Ash were the last band I wanted to see, but then I remembered to struggle to see Daft Punk who I only heard from a distance as the dance tent was surrounded in a ring of mud.

And that was about that. We all came back together for one last sit round the campfire before grabbing a fairly early night in the hope that getting up early would mean missing the crowds which is a hard thing to do when everyone wants to leave to get changed and clean ASAP.

Monday morning saw a pretty quick packing up, and a pretty quick trek back to the car now there was four of us and we didn’t have to lug a crate of beer back, and the empty crate had been nicked anyhow.

We quickly managed to get loaded up and offsite pretty quickly, and once we were on the motorway we started to feel some part of reality come seeping back in. We stopped at the services but because Zeb didn’t want muddy boots everywhere we were all in stocking or bare feet which proved quite a sight in the services.

The weekend gave us one last sting as on  the last leg home it rained. Torrential heavy rain for an hour all the way home to Leicester. As we dropped Alex back at the Pump, the rain was still falling and as I was dropped home the rain was still coming down. Even as I lay down to get a bit of sleep in bed, the rain still fell and Glastonbury 97 started to pass into something akin to legend.

The reason the 97 festival is important in establishing the myth of Glastonbury is because the television coverage somehow managed to convey the fact that although the festival was muddy, wet and mainly cold, it was still bloody good fun. It showed a different type of fun from the sunny antics of 94 & 95 plus now it was on the BBC it felt more part of an establishment as opposed to the then risky Channel 4.

1997 was the real turning point. People saw the community spirit. People saw the Radiohead set and the experience people were having. They saw all this and they wanted part of it. Only problem was that many only wanted to be voyeurs rather than participants which meant changing the festival, but before we get to that stage we have to go through the last of the pre-millennium festivals.

Next up is Glastonbury 1998 and one of the worst experiences of my life….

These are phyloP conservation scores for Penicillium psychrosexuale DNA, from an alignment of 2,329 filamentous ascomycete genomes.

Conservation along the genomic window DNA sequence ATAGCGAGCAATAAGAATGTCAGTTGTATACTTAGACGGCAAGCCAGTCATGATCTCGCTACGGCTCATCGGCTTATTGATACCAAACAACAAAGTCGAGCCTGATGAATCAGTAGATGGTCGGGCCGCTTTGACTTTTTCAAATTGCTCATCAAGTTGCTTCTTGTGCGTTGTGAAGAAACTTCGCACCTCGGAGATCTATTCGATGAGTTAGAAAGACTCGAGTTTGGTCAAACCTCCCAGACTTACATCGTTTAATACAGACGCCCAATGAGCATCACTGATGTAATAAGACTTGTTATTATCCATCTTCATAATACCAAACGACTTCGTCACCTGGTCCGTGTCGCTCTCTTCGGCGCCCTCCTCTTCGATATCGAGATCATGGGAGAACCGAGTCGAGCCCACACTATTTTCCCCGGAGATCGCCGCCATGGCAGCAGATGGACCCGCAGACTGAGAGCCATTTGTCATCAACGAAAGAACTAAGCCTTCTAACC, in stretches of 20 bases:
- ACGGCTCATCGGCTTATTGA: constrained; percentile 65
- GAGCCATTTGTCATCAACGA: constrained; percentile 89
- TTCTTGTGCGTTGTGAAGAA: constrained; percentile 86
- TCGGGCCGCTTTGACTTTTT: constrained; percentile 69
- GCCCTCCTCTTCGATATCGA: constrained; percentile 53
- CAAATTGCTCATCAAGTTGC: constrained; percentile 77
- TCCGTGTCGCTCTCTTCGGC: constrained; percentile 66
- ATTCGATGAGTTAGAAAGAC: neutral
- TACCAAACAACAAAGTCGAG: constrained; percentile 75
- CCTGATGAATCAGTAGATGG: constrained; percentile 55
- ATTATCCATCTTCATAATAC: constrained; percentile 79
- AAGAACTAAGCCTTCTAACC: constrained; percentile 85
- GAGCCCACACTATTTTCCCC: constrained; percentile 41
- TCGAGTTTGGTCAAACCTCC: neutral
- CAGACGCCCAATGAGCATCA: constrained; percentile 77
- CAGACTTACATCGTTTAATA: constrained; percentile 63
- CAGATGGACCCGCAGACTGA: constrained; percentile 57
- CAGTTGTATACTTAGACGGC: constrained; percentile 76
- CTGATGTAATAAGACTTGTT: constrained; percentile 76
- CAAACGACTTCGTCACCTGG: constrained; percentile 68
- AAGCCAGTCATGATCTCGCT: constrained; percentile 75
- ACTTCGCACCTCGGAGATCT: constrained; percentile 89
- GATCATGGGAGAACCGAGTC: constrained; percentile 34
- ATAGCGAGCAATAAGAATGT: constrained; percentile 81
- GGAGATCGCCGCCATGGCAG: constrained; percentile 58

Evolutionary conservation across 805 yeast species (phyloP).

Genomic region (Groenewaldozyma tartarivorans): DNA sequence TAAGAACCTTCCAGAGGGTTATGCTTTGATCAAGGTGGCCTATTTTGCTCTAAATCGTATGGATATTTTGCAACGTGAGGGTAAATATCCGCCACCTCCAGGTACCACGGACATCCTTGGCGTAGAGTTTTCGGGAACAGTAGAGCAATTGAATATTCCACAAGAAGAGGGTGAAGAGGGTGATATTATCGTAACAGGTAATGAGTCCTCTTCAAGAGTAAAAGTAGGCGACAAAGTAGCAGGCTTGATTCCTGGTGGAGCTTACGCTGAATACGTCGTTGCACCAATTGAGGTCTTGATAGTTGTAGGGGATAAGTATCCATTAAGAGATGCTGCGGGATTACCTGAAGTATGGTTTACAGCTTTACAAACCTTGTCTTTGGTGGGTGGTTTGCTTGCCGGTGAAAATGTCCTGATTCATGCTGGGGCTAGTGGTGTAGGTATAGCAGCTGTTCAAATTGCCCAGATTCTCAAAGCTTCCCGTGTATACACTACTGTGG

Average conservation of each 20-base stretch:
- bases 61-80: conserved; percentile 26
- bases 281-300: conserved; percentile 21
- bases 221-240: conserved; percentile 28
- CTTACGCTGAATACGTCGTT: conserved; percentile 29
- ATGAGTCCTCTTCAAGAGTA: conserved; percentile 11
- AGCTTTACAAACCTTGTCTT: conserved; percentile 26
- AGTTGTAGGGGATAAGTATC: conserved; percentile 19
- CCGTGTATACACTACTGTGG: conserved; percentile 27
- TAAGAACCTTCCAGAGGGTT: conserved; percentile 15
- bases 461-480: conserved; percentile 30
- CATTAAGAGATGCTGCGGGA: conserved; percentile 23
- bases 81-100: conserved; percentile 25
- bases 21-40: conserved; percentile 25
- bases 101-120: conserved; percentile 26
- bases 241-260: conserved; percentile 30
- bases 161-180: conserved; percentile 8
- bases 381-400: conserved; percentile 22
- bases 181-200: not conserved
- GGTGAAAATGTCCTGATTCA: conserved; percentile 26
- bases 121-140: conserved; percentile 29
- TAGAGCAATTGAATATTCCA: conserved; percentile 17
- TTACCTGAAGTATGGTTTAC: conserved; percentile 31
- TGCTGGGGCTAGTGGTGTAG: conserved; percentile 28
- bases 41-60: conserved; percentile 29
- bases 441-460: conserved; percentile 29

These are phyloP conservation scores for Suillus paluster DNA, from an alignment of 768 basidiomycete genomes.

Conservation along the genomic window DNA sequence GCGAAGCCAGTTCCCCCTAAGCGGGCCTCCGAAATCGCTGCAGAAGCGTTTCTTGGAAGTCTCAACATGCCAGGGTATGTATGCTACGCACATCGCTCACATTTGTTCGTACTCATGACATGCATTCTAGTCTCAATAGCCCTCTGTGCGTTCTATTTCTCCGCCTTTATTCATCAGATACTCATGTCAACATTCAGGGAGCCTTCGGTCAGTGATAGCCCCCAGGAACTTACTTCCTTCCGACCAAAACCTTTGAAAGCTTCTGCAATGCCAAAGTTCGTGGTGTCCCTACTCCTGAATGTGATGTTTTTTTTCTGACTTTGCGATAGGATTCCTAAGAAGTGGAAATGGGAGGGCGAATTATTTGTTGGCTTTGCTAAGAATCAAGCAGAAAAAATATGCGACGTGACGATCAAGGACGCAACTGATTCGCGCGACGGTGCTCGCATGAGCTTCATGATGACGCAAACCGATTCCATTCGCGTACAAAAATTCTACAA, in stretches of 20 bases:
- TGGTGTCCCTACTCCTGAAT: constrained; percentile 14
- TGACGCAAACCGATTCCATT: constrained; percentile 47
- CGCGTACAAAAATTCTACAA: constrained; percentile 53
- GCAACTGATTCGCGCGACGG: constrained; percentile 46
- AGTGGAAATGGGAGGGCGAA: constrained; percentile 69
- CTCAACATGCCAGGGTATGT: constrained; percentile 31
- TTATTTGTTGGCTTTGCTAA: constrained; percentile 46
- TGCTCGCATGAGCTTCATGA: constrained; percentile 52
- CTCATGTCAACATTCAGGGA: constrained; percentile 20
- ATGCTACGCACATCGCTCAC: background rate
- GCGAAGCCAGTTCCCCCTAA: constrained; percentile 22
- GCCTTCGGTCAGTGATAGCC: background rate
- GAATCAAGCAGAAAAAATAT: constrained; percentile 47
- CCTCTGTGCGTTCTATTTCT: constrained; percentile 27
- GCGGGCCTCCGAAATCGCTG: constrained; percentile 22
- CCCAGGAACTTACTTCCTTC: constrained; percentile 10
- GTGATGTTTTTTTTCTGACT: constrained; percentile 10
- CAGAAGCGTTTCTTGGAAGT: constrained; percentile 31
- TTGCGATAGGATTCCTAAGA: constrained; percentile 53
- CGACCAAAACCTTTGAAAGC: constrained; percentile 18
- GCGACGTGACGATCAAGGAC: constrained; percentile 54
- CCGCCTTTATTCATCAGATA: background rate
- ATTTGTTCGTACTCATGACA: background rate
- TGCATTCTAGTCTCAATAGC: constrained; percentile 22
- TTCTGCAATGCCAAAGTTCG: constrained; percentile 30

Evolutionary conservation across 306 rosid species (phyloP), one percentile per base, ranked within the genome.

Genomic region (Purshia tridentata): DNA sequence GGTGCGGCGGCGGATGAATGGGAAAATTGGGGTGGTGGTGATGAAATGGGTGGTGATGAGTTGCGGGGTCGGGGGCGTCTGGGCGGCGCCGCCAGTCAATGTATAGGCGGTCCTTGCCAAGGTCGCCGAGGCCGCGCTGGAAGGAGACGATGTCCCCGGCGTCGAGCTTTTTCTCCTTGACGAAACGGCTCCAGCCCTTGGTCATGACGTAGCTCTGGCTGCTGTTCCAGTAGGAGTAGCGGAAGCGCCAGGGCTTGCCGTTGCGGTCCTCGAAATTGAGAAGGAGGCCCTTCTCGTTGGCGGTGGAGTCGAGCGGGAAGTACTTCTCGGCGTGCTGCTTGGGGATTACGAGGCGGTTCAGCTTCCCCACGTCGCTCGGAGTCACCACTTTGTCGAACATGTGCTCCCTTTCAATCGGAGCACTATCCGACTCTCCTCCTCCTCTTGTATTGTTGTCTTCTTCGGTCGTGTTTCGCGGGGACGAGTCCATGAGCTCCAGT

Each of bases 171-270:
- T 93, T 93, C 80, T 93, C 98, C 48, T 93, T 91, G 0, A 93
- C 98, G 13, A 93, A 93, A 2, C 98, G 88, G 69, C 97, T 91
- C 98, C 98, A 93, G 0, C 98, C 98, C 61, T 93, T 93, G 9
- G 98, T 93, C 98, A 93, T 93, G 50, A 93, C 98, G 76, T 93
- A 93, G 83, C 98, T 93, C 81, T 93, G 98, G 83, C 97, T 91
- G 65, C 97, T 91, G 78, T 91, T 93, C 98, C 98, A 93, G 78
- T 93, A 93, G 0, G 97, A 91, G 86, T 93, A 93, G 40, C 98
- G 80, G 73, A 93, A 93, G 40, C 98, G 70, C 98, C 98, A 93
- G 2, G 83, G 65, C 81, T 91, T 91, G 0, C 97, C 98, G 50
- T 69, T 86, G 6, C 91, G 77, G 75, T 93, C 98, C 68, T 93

An update that comes at you screaming ‘BALTIMORA!’

First some updates:

The UKCAC thing is bloody huge, but it will come at you like a drunk in the street begging for 37p for the bus fare home eventually.

I’m doing another Glastonbury blog, this time I’m skipping 1994 and going right for 1995 but in a stunning example of non-linear storytelling I will recount the 1994 story within the 1995 one in a timey wimey sort of way, and stuff. It’ll be dead clever, honest.

A Cunning Plan has been hatched. If I get backing and funding then the Cunning Plan should happen (hopefully) in the autumn and will involve me not having to work in offices again in my life.I think 13 years of working in offices is more than enough but more on that next month.

I’ve got a handful of stories from the AKA days, including the stories of the marts, some tales of the people who hung out there, the full story from what I remember of the Eisnercon in 1986 and a couple of pieces on Pete Root and John McShane as the former needs a tribute and the latter doesn’t get the respect he deserves.

I’ve also got something where I outline how Glastonbury changed during the 90’s from a loose array of hippies and travelers having fun to the establishment event it is now, not to mention how festival culture in the UK is totally fucked frankly.

I might do something about how Bernard Butler’s Stay is the best song of the 90’s.and how Suede are the most important band the UK produced in the 90’s. Or I might not…

Next up though is in the light of last night’s final episode of this series of Doctor Who and the sorry state of criticism within genre fandom, not to mention the horrible misogyny  nepotism and arse licking that goes on within it.

And oh, BALTIMORA!!

Image